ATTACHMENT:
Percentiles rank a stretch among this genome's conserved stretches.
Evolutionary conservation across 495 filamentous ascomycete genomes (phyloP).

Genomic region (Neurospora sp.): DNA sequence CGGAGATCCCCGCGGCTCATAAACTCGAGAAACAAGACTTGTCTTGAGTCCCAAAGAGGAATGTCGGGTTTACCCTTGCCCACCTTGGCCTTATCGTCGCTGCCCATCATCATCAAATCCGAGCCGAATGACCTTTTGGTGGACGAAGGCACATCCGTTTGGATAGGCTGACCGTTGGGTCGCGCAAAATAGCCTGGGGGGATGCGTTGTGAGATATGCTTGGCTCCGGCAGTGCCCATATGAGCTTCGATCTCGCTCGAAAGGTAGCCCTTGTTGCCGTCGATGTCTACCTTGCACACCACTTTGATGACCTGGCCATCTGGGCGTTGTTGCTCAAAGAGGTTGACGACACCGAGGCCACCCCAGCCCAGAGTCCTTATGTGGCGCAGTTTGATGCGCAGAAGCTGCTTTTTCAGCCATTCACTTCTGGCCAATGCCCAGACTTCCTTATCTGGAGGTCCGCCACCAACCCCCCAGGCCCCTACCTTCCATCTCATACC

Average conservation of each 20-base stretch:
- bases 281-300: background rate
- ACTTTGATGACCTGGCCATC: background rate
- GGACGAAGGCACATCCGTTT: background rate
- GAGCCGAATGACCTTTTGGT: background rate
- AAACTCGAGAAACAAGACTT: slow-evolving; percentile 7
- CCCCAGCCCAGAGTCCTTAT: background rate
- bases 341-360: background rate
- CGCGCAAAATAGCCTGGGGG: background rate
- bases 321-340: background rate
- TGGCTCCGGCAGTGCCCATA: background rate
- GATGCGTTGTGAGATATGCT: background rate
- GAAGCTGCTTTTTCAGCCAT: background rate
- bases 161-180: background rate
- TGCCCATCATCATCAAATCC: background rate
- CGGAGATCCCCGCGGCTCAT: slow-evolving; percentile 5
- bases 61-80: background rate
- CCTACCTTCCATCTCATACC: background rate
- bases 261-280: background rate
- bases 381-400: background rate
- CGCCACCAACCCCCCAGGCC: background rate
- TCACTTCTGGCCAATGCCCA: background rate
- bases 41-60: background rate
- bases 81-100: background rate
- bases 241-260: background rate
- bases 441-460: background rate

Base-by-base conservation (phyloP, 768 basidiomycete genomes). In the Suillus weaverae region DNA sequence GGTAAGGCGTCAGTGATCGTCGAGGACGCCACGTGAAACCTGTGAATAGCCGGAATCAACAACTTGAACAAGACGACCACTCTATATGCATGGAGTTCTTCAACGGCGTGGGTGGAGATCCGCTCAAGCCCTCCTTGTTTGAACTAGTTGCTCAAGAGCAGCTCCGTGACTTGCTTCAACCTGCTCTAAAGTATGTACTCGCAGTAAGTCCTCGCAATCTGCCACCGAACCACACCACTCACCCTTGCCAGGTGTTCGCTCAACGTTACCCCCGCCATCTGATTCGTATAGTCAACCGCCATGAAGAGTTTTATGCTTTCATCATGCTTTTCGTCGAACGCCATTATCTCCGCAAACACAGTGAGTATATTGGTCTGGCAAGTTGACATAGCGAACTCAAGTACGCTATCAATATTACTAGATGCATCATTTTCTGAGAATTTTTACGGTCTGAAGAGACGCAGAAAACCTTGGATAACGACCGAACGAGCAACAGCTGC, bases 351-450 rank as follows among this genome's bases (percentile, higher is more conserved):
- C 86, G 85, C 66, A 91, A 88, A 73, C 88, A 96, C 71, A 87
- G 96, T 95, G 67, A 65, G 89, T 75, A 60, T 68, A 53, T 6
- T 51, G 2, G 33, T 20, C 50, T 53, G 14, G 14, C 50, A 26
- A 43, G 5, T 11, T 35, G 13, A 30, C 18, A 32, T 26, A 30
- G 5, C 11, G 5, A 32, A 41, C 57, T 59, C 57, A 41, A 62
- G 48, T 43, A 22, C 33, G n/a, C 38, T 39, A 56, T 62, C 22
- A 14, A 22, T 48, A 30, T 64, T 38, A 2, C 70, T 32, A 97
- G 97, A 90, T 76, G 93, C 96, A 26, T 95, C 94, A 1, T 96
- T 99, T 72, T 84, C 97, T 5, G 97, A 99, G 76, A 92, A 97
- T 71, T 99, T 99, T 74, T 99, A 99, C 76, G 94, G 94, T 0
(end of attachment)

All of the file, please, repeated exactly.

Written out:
Percentiles rank a stretch among this genome's conserved stretches.
Evolutionary conservation across 495 filamentous ascomycete genomes (phyloP).

Genomic region (Neurospora sp.): DNA sequence CGGAGATCCCCGCGGCTCATAAACTCGAGAAACAAGACTTGTCTTGAGTCCCAAAGAGGAATGTCGGGTTTACCCTTGCCCACCTTGGCCTTATCGTCGCTGCCCATCATCATCAAATCCGAGCCGAATGACCTTTTGGTGGACGAAGGCACATCCGTTTGGATAGGCTGACCGTTGGGTCGCGCAAAATAGCCTGGGGGGATGCGTTGTGAGATATGCTTGGCTCCGGCAGTGCCCATATGAGCTTCGATCTCGCTCGAAAGGTAGCCCTTGTTGCCGTCGATGTCTACCTTGCACACCACTTTGATGACCTGGCCATCTGGGCGTTGTTGCTCAAAGAGGTTGACGACACCGAGGCCACCCCAGCCCAGAGTCCTTATGTGGCGCAGTTTGATGCGCAGAAGCTGCTTTTTCAGCCATTCACTTCTGGCCAATGCCCAGACTTCCTTATCTGGAGGTCCGCCACCAACCCCCCAGGCCCCTACCTTCCATCTCATACC

Average conservation of each 20-base stretch:
- bases 281-300: background rate
- ACTTTGATGACCTGGCCATC: background rate
- GGACGAAGGCACATCCGTTT: background rate
- GAGCCGAATGACCTTTTGGT: background rate
- AAACTCGAGAAACAAGACTT: slow-evolving; percentile 7
- CCCCAGCCCAGAGTCCTTAT: background rate
- bases 341-360: background rate
- CGCGCAAAATAGCCTGGGGG: background rate
- bases 321-340: background rate
- TGGCTCCGGCAGTGCCCATA: background rate
- GATGCGTTGTGAGATATGCT: background rate
- GAAGCTGCTTTTTCAGCCAT: background rate
- bases 161-180: background rate
- TGCCCATCATCATCAAATCC: background rate
- CGGAGATCCCCGCGGCTCAT: slow-evolving; percentile 5
- bases 61-80: background rate
- CCTACCTTCCATCTCATACC: background rate
- bases 261-280: background rate
- bases 381-400: background rate
- CGCCACCAACCCCCCAGGCC: background rate
- TCACTTCTGGCCAATGCCCA: background rate
- bases 41-60: background rate
- bases 81-100: background rate
- bases 241-260: background rate
- bases 441-460: background rate

Base-by-base conservation (phyloP, 768 basidiomycete genomes). In the Suillus weaverae region DNA sequence GGTAAGGCGTCAGTGATCGTCGAGGACGCCACGTGAAACCTGTGAATAGCCGGAATCAACAACTTGAACAAGACGACCACTCTATATGCATGGAGTTCTTCAACGGCGTGGGTGGAGATCCGCTCAAGCCCTCCTTGTTTGAACTAGTTGCTCAAGAGCAGCTCCGTGACTTGCTTCAACCTGCTCTAAAGTATGTACTCGCAGTAAGTCCTCGCAATCTGCCACCGAACCACACCACTCACCCTTGCCAGGTGTTCGCTCAACGTTACCCCCGCCATCTGATTCGTATAGTCAACCGCCATGAAGAGTTTTATGCTTTCATCATGCTTTTCGTCGAACGCCATTATCTCCGCAAACACAGTGAGTATATTGGTCTGGCAAGTTGACATAGCGAACTCAAGTACGCTATCAATATTACTAGATGCATCATTTTCTGAGAATTTTTACGGTCTGAAGAGACGCAGAAAACCTTGGATAACGACCGAACGAGCAACAGCTGC, bases 351-450 rank as follows among this genome's bases (percentile, higher is more conserved):
- C 86, G 85, C 66, A 91, A 88, A 73, C 88, A 96, C 71, A 87
- G 96, T 95, G 67, A 65, G 89, T 75, A 60, T 68, A 53, T 6
- T 51, G 2, G 33, T 20, C 50, T 53, G 14, G 14, C 50, A 26
- A 43, G 5, T 11, T 35, G 13, A 30, C 18, A 32, T 26, A 30
- G 5, C 11, G 5, A 32, A 41, C 57, T 59, C 57, A 41, A 62
- G 48, T 43, A 22, C 33, G n/a, C 38, T 39, A 56, T 62, C 22
- A 14, A 22, T 48, A 30, T 64, T 38, A 2, C 70, T 32, A 97
- G 97, A 90, T 76, G 93, C 96, A 26, T 95, C 94, A 1, T 96
- T 99, T 72, T 84, C 97, T 5, G 97, A 99, G 76, A 92, A 97
- T 71, T 99, T 99, T 74, T 99, A 99, C 76, G 94, G 94, T 0